Whatever Apple announces Thursday, it’ll come at a time when investors are questioning big tech’s future. Netflix plunged roughly 25% after the company predicted last week that it would add far fewer subscribers than expected in the first months of 2022. Car giant Tesla’s stock, meanwhile, plummeted nearly 23% from $1,199.78 per share at the start of the year.
It all comes down to the iPhone
The iPhone remains king at the Cupertino, California-based company, even as Apple fans and industry watchers dissect each of the company’s new product lines and business moves.
Last year, the iPhone represented 52% of the company’s $365 billion in revenue, a slight increase from the 50% it represented in 2020 and a slight decrease from the 54% in 2019. That’s part of Apple’s seemingly endless conundrum: Its position as one of the largest companies ever is tied to the iPhone’s success.
Apple has tried to build on that success, announcing ambitious services offerings including the $5 per month Apple TV Plus, the $5 per month Apple Arcade and the $10 per month Apple Fitness Plus. Its other iPhone add-on-type products like the AirPods headphones and Apple Watch wearable have performed well too, analysts say.
Rumors suggest that Apple’s next big product launch will be a headset, potentially coming this year or next. Many tech executives believe that headsets from Apple, as well as those from Microsoft, Meta, Sony, Google and Magic Leap, could represent the next step in computing beyond the phone. And many companies have already begun preparing.
Over the past year, tech executives from game companies to social networking giants to, yes, even Apple have begun publicly discussing a new term for the types of experiences these headsets will make possible: the metaverse. That’s a catchall description of apps and experiences people can share in connected virtual worlds like a video game.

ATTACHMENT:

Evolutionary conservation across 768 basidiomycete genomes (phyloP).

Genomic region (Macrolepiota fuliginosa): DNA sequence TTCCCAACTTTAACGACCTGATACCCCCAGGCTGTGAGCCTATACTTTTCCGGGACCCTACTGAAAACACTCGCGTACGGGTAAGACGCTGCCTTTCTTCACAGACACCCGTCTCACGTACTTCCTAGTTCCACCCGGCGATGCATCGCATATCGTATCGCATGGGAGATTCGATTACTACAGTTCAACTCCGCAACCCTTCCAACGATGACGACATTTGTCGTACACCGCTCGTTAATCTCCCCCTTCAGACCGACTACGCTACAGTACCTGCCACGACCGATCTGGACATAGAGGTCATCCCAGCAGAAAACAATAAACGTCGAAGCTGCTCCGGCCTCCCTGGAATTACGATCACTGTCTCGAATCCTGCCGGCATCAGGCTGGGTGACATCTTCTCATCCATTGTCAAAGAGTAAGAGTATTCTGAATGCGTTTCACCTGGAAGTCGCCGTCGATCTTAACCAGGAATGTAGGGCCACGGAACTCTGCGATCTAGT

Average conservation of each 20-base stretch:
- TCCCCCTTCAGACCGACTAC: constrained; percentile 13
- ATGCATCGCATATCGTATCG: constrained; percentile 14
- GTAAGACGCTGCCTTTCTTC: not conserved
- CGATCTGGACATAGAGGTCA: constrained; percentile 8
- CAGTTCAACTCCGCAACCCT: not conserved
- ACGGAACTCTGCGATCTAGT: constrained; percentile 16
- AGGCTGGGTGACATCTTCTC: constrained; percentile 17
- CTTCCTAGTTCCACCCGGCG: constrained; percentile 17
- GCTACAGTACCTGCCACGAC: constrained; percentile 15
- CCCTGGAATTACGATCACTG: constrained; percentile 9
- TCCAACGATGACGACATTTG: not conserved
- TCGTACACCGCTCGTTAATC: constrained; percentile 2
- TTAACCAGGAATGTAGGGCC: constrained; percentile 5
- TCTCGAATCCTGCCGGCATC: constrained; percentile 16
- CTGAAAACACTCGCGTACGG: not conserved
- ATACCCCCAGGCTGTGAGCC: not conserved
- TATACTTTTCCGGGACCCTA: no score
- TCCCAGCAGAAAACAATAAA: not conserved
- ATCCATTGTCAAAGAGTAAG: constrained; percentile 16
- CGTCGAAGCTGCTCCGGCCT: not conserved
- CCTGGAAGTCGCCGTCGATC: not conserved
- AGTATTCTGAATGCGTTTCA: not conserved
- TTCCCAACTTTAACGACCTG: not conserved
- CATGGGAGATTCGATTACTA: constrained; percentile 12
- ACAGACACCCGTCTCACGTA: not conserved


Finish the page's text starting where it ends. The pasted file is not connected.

“[The metaverse] is an attempt to redefine our entire relationship with the internet, from virtual communities to ownership of digital content. It snakes into gaming, cryptocurrency, NFTs, teleconferencing software and 3D scanning. It’s… a lot,” CNET’s Scott Stein wrote about what he expects from the technology this year. “A year ago, nobody even talked about the idea of a metaverse. Now it’s spread across countless news stories.”
For Apple, though, the metaverse may represent more than the next step in computing: It may finally be the product to take the financial crown from the iPhone.
But don’t expect CEO Tim Cook to spill the beans about his plans while speaking with analysts on a conference call Thursday. Those reveals are typically reserved for Apple’s splashy events, whether in person or entirely virtual, as the events have been during the pandemic.
Instead, when analysts and investors wonder how much larger Apple will get, what they’ll mean is how many more iPhones can Apple sell, as well as maybe iPads, Macs, Apple Watches, AirPods and all sorts of other tech, including the company’s (in)famous $19 polishing cloth.
“We’d expect a bullish installed base update,” Morgan Stanley analyst Katy Huberty wrote in a message to investors, citing upbeat reports from Apple throughout the past year. Though she also rates Apple’s stock at “outperform,” she’ll be listening for any other signs of how the COVID-19 pandemic and supply chain are affecting the company.